Predicting the Sopranos: Maybe No One Really Does Get Out Alive
We've got two perspectives in Floridian today: I'm saying no for a few reasons: creator David Chase has never done what viewers expect, and this is really what viewers expect; Chase also has never had Tony come out on the losing end of a major confrontation. My one of my colleagues at TBT has a different take: she says Tony's going down for the count.
She says that's how all the great mobsters go down (though fans will remember Vito and Michael Corleone both died of natural causes after long lives isolated by their power). Like the master storyteller he is, Chase has kept it all open eough that anything, truly is possible.
So I asked a few other master storytellers to weigh in; click below to read their thoughts.
Mystic River author Dennis Lehane, who also writes for HBO's The Wire: "“This show was often about not feeding into that sort of Mafia mythology. If Tony goes like a dog in the street with no honor, I would say that would be a surprise, given David Chase’s aesthetic....On The Wire we had one of the guys who also worked on the Sopranos. We said, 'Do you know?' And he said, "Yeah. Do you want to know?' We said no!”
Allen Rucker, author of three officially sanctioned Sopranos books, on second-guessing Chase's dramatic choices: "One of my best friends announced yesterday morning that he had pancreatic cancer and he has less than a year to live. And you don’t start going maybe he should have done this or that. You stop seeing this person as part of a narrative that you’ve invented. All you can do is feel an attachment and sympathy for these characters. It’s a kind of ritual. It’s very much like watching your friends die. The logic of it is inevitable – nobody gets out alive."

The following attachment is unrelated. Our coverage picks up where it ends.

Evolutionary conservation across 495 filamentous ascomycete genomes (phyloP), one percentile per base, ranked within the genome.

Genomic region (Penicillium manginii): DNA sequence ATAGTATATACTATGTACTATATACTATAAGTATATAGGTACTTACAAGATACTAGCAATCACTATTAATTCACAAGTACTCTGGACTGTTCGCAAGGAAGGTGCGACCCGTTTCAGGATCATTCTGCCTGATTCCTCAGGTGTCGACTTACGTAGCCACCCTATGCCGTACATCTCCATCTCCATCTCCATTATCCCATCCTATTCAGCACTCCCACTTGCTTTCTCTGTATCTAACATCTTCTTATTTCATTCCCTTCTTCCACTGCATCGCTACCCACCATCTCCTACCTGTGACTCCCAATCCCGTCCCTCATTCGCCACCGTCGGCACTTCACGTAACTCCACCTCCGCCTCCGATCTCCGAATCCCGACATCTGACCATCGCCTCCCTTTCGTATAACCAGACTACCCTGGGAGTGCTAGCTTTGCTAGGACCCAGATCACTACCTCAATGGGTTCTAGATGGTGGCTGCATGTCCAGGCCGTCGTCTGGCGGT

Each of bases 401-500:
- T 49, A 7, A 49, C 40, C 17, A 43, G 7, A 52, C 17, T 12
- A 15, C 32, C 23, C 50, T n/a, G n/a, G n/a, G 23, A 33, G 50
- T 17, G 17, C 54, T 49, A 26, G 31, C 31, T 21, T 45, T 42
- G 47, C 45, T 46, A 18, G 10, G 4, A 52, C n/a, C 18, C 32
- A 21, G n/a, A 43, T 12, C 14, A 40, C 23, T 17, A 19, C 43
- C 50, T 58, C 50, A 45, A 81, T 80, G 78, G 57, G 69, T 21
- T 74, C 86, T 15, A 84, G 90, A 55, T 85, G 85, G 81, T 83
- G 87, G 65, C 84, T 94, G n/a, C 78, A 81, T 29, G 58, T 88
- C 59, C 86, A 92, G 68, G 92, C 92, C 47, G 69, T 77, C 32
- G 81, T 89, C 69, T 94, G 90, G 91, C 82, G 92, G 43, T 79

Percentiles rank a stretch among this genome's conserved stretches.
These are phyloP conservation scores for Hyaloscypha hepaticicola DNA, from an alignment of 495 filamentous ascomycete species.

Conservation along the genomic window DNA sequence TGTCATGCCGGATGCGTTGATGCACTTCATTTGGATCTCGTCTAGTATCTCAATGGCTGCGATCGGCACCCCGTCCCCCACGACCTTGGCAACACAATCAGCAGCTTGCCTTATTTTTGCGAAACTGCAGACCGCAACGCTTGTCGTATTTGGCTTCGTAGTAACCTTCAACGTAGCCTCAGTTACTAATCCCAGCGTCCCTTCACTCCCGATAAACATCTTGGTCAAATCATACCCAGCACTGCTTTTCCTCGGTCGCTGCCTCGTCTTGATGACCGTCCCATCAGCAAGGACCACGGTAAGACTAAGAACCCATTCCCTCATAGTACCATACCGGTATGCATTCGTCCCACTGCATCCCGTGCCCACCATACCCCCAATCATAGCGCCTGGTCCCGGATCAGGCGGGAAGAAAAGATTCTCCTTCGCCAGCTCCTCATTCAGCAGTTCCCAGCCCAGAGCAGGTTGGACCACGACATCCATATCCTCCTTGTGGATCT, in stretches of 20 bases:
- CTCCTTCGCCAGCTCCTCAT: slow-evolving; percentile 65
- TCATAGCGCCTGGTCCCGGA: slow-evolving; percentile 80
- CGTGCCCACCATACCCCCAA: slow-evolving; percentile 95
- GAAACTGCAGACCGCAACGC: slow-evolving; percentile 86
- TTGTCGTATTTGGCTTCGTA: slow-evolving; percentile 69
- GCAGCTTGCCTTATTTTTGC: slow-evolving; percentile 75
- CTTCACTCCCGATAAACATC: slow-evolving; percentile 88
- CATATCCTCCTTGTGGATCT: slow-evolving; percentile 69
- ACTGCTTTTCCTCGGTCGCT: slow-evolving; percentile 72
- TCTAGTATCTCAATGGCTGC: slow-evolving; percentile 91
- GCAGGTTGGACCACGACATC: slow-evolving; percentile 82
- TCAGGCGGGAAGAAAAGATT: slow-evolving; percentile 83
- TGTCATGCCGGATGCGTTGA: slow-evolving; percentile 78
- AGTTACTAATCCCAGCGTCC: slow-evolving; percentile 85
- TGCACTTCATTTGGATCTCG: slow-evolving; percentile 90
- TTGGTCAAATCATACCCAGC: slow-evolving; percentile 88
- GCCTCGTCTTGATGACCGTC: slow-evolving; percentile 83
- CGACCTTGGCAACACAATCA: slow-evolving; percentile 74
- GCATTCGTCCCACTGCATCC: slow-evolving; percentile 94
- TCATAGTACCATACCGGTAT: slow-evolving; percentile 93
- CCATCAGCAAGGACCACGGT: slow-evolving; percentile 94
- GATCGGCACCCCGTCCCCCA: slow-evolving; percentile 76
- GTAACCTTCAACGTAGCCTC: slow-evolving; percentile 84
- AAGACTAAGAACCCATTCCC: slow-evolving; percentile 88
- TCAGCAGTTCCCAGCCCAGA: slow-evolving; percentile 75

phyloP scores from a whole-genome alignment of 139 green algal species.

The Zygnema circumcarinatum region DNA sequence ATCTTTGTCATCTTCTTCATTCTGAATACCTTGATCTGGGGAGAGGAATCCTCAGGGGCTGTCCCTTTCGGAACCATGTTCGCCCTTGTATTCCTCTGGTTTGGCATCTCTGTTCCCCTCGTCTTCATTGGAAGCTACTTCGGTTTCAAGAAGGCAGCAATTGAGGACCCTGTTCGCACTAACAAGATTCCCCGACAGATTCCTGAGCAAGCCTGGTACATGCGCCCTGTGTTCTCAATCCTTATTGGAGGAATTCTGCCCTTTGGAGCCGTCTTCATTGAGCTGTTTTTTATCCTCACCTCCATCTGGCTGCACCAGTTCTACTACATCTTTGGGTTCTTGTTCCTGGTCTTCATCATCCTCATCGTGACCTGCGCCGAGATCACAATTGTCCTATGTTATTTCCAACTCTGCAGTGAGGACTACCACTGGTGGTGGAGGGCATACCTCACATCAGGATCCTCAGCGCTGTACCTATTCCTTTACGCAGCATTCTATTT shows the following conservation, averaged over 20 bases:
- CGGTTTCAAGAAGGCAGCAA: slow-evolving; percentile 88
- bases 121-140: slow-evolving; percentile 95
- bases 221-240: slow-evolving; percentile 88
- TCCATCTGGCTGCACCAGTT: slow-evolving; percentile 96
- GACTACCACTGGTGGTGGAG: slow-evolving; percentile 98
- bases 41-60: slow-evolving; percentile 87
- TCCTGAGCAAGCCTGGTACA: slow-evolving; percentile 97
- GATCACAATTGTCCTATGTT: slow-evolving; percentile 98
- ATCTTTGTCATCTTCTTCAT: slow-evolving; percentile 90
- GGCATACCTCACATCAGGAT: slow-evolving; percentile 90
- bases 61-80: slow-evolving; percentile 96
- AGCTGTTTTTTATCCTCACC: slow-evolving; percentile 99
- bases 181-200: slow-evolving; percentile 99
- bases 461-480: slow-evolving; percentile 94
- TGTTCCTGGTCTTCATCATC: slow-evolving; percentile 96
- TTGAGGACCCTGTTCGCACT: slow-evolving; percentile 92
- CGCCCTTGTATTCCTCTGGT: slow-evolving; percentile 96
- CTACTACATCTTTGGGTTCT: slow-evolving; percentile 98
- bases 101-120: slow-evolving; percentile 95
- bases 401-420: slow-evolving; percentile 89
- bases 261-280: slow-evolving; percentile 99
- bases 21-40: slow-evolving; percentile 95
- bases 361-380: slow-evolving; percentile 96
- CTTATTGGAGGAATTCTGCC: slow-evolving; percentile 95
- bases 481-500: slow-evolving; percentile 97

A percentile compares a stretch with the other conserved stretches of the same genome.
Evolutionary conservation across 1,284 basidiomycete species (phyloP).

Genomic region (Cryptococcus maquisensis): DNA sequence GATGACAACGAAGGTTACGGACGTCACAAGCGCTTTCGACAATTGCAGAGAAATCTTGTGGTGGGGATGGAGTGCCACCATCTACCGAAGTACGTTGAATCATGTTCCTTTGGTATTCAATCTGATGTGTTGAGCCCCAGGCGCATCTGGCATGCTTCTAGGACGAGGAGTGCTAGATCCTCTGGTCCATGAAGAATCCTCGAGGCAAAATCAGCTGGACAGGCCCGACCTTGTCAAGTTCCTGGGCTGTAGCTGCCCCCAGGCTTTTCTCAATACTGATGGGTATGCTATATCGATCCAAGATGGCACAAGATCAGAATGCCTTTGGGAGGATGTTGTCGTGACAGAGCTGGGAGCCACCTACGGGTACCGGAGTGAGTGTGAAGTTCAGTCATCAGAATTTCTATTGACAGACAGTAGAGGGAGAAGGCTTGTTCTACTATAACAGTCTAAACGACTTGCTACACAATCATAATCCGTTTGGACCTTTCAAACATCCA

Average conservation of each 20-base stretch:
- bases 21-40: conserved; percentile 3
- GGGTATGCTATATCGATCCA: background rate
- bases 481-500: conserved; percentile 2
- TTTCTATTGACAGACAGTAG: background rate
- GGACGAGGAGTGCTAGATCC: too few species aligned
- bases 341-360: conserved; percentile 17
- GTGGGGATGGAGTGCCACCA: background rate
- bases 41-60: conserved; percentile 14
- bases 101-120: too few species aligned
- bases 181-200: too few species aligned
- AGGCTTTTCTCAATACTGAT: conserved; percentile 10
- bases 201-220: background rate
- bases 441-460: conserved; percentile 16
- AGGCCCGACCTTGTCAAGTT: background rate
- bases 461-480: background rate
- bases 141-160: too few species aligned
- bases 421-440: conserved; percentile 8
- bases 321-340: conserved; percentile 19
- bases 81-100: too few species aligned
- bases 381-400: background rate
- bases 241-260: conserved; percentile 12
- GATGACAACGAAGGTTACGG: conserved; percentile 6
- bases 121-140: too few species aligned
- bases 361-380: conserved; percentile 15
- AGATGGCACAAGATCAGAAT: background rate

Mark Winegardner, author of two recent revivals of the Godfather novels: "One thing I haven’t seen done, that I thought they might be going for is the retirement. This happens in the real mob. Joe Bonnano managed to retire and stay alive for years. They wanted him out and there was lot of controversy, but it did happen. He did step down and moved to Arizona and died at home in his old age. I thought that would have been a cool idea — its so much more the kind of ending you could write toward in a TV show."
Lehane on why he liked the extended dream sequence that started the first season, when Tony imagined he was a simple salesman: "Life is a bitch – the hardest thing about life isn’t living, but living slow. The normal, every day, when Tony’s trying to read his boating magazine and the pool cleaner is making a bunch of noise. This time is one of the few times, when I felt I’m getting so much of what it is. He understands that whatever illusions he had about another life, that’s fucking gone. That affects everybody once you reach a certain age – you have cut your path. You can’t change it. Maybe you can if you’re willing to leave every other person in your life. What I foudn interesting: Meadow is still his daughter in that other life, but Carmela isn’t his wife."
Rucker: "This is a soap opera – or at least an opera. Mafia shows are operas – they have big turns. That’s why it probably the most popular content of movies. Operas, they’re bigger than life. People don’t just – its not like the movie Sideways, where people dribble on with their life. As I told my wife a year ago, what these guys had that nobody else had was really well-honed survival instincts. Obviously Tony, who is smart enough to see Chris in a car accident and see a weak link, is always thinking of survival -- it’s his predatory nature. It’s this instinct to survive. They just happen to die in a slightly more spectacular way.”
Winegardner: "So many people thought it’s going to be about figuring out how to hand over the reins to Christopher. When that was extinguished – that was the moment when my expectations were upset in a pleasing way. I was so sure his plot arc was the secret to the whole series. Obviously, now he doesn’t figure in he very end. I always thought somehow the nuclear family story was going to be elevated over the mob family story at the very end. "
Lehane on the death of Nancy Marchand, the actress who played Tony's mother, Livia Soprano: "When you look at what Nancy Marchand’s death did to that show...Nancy was really the black heart of the show. When they lost her, all of things that were revolving around her were just gone. The fact that they did (keep going) is just incredible. They did an incredible job with a shit hand they were dealt."